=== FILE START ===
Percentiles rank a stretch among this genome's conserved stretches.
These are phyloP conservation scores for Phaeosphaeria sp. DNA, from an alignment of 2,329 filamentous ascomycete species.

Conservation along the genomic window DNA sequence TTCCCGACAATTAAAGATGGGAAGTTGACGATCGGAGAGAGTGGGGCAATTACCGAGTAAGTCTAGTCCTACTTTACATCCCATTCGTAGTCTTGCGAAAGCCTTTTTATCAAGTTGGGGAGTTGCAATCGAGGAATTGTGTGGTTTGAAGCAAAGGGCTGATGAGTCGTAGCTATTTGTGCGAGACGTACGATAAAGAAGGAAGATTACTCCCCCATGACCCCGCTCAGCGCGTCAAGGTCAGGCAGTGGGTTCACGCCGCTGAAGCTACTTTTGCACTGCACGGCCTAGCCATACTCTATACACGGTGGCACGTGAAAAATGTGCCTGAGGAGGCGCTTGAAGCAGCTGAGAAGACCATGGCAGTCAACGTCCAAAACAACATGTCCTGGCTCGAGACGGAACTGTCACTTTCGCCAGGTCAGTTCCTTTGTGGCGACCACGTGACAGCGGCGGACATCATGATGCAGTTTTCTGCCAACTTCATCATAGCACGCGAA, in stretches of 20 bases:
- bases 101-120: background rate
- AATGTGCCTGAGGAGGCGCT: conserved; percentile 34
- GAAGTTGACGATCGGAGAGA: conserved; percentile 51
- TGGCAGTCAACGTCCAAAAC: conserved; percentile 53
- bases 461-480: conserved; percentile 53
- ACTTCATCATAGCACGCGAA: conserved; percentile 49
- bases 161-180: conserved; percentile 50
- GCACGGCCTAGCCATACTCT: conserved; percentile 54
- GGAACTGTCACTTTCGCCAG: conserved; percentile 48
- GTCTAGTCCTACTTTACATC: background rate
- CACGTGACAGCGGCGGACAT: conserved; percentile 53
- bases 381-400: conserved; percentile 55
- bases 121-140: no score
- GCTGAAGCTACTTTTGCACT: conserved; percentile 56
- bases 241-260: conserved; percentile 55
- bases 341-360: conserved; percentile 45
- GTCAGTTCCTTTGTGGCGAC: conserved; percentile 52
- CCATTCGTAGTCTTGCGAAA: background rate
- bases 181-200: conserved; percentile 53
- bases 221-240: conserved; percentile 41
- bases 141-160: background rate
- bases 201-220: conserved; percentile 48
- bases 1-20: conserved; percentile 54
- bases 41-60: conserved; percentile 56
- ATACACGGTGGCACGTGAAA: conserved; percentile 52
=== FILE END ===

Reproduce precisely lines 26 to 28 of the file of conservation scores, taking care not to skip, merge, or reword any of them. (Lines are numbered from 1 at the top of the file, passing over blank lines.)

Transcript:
- bases 1-20: conserved; percentile 54
- bases 41-60: conserved; percentile 56
- ATACACGGTGGCACGTGAAA: conserved; percentile 52